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Comment Re:Bad practice. (Score 4, Interesting) 242

Any device that can perform different actions based on different finger prints?

And how many is that? Somehow I don't imagine Apple building such an explicitly anti-law enforcement feature. Maybe with a sufficiently jail broken device you could rig something.

Any multi-user OS which supports a finger print reader for log-in is an easy candidate to do this yourself. You have your normal account, one or two for the kids and your spouse and one for your dog fluffy... one of which you have bound to your panic finger, which when logged into for the second time (the first being when you configure it) it executes a script or three which clears the TPM, overwrites a few key sectors of the HD and then reboots.

Comment Re:Bad practice. (Score 5, Interesting) 242

You can't, but interesting things may be able to happen if you fail to disclose which finger will unlock the device.

Maybe your right ring finger is what you use to login, but not having specific knowledge of which finger you actually use they have you try your thumb pointer finger... not knowing that your device treats that as a panic button and not only wipes out memory of the old finger print, but also remaining hope of them unlocking the device with or without your help.

Comment Re:Anyone got Ubuntu Touch running on one yet? (Score 3, Informative) 152

Only the devices running Windows RT had secure boot forcibly enabled, the rest are just regular PCs with BIOS or UEFI options to disable such things... something I have done before on my SP3, something those evil folks at Microsoft even point out on their own website:

Comment Re:"Gun industry does" (Score 1) 223

I suspect the argument is also that a firearm tends to have a (labor intensive to search) paper trail well beyond when it leaves the factory, doubly so when some cities/states require registration (either regardless of where purchased or when purchased from an FFL).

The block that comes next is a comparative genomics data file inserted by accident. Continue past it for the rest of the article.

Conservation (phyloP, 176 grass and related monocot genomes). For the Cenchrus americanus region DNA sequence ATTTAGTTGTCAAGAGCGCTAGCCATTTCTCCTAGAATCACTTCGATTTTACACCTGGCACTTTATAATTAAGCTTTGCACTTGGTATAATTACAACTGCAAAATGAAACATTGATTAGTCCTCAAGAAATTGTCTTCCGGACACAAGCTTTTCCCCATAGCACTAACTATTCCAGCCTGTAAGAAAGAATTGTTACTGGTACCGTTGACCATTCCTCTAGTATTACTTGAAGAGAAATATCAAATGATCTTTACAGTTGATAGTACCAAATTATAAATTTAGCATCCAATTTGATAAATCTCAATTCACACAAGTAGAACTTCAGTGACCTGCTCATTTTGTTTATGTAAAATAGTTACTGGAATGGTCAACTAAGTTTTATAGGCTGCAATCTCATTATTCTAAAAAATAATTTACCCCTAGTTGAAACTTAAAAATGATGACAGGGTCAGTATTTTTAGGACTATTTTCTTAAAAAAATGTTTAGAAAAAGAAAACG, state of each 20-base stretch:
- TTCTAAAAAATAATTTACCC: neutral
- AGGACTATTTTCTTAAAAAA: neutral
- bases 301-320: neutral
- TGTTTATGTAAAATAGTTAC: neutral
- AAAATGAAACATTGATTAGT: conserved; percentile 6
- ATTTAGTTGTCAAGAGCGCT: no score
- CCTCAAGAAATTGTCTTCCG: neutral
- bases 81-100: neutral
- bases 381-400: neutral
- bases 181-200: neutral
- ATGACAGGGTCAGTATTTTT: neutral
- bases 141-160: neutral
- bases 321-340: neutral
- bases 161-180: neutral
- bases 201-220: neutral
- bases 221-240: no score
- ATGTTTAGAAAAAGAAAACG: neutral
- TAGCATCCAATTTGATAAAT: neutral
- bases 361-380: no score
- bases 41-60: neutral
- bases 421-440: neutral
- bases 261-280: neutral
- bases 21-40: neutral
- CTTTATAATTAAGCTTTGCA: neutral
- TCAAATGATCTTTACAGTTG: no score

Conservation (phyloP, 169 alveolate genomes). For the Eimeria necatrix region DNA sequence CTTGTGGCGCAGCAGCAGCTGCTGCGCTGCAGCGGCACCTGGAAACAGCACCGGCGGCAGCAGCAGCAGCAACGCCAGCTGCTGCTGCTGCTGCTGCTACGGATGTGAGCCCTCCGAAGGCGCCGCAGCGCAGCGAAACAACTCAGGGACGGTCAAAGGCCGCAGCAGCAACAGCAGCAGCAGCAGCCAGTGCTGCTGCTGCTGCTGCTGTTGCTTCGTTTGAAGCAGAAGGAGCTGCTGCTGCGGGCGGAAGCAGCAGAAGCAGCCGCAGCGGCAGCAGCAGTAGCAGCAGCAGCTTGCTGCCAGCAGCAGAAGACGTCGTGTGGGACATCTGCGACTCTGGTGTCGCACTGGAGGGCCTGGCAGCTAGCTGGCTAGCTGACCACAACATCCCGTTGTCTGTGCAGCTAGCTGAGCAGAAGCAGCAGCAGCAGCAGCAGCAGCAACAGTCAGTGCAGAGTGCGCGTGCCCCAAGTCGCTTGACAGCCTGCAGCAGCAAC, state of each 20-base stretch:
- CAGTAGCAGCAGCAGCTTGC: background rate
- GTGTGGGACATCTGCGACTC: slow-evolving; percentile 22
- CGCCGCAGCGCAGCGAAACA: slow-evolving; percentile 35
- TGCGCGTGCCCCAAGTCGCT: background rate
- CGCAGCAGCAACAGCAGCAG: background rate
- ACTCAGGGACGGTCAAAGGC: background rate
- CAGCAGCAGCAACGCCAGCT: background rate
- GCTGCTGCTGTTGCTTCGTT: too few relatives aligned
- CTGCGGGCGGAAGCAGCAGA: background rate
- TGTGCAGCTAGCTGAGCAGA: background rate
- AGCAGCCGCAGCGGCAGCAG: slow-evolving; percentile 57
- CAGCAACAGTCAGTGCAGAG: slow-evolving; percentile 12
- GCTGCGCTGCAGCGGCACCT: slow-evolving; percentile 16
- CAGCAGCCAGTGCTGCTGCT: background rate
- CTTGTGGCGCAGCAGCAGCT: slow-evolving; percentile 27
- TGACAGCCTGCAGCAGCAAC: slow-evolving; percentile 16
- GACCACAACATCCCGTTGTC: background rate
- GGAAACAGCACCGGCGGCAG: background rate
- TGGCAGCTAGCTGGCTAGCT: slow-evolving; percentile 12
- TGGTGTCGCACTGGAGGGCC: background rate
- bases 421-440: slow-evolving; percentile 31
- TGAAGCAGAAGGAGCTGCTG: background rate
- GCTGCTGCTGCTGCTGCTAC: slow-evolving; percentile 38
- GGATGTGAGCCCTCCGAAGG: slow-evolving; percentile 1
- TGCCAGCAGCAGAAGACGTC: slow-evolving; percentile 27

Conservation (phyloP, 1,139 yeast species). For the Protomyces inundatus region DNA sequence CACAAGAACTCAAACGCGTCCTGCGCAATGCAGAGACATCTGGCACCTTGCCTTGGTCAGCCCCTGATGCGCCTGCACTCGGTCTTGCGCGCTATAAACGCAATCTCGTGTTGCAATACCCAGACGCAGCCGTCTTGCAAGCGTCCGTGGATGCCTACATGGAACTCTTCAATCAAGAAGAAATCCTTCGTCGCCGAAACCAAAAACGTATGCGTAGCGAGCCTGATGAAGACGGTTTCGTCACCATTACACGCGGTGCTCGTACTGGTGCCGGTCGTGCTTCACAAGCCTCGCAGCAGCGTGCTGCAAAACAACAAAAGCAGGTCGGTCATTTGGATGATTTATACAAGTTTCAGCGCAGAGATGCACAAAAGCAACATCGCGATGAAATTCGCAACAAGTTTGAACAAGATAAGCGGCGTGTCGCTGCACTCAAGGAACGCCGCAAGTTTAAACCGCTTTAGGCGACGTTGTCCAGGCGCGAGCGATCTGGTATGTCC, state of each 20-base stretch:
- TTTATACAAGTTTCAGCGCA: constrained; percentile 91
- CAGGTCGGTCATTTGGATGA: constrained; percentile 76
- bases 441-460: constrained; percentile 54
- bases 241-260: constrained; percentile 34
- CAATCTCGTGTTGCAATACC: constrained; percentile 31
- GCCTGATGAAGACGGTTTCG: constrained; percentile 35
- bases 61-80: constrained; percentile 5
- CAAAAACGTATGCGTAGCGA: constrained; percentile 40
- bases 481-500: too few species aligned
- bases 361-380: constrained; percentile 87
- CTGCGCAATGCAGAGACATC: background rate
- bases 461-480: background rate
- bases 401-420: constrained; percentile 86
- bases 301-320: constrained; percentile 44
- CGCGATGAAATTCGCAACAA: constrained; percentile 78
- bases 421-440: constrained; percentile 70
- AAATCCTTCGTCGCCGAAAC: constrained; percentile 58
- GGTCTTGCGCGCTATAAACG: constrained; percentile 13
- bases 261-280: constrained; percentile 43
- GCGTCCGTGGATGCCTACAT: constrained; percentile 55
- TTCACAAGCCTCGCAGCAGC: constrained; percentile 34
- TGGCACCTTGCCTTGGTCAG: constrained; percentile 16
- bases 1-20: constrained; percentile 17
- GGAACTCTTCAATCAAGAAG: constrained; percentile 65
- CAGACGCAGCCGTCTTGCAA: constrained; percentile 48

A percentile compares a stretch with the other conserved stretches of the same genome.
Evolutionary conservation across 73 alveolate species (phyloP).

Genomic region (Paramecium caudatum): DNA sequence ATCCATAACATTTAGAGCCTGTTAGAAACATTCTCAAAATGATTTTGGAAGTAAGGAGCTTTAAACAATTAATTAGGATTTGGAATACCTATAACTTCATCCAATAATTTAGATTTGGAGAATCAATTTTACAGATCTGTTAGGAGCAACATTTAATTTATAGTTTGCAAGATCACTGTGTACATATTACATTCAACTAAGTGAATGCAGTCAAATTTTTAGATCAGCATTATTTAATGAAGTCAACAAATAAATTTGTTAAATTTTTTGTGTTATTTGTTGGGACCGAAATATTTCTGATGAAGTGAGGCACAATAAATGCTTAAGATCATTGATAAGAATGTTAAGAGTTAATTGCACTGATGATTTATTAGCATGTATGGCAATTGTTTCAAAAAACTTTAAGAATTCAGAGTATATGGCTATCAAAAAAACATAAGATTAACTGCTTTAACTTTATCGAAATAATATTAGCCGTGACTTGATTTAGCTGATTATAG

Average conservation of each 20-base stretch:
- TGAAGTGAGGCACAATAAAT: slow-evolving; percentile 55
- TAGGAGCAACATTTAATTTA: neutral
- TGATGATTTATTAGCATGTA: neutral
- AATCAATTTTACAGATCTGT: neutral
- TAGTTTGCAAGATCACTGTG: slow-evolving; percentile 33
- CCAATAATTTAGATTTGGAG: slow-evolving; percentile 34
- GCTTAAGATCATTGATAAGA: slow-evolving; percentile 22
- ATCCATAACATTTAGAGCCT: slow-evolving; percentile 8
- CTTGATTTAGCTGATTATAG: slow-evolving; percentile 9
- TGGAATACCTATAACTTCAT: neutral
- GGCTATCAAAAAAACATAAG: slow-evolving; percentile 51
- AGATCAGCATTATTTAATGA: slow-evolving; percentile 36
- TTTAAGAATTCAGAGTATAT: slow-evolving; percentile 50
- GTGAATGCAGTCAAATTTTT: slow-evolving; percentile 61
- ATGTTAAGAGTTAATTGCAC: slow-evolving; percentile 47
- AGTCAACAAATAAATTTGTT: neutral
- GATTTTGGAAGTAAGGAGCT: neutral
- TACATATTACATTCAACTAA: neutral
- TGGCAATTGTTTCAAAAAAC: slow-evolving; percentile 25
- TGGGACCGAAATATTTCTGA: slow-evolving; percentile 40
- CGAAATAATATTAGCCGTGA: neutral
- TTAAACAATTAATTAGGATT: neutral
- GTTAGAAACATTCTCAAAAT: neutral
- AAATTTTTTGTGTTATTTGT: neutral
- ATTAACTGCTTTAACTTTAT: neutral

The problem though is the same: So long as a legal market exists for transfers that do not involve/require additional registration, you will have quite a few guns/drones, and even when those legal markets do not exist or are not practiced (ie Chicago), you still have a large number of unregistered guns.

Comment Re:License Plates and registrations ... (Score 2) 223

if im spending 200 bucks on a toy, I shouldnt need to jump through hoops.

The BATFE (amongst others) would disagree.

You can find low quality suppressors (or just adapters for a oil can) for about that price... then you get to pay an additional $200 tax to them and wait 9 months for them to process your transfer paperwork. Only after you receive the tax stamp back can you take possession of what you've technically owned all of that time.

Comment Re:No free education for illegal aliens? (Score 1) 191

Citizenship has little to do with it since Plyler v. Doe, and I would imagine that ones legality in the country would not come into play with regards to qualifying for such a program while serving a sentence in prison... however the illegal alien may find themselves deported along with their degree after completion, while the citizen would be forced to go look for work with their degree and a local criminal record.

Comment Re: Good for them (Score 2) 191

You beat me to it.

Apparently the OP either works for a small company that honestly doesn't care, or didn't read everything they were signing/agreeing to when accepting the job.

Fun fact: These background checks often aren't just a check to see IF you've been convicted of criminal wrongdoing, but to make sure you own up to them.

I knew a guy who was offered a job at a rather large SW house, underwent the background check and because he failed to pre-emptily disclose a thing or to they found (nothing overly serious IIRC) they pulled the offer. Had the acknowledged the previous convictions up front there would not have been a problem.

Diplomacy is the art of saying "nice doggy" until you can find a rock.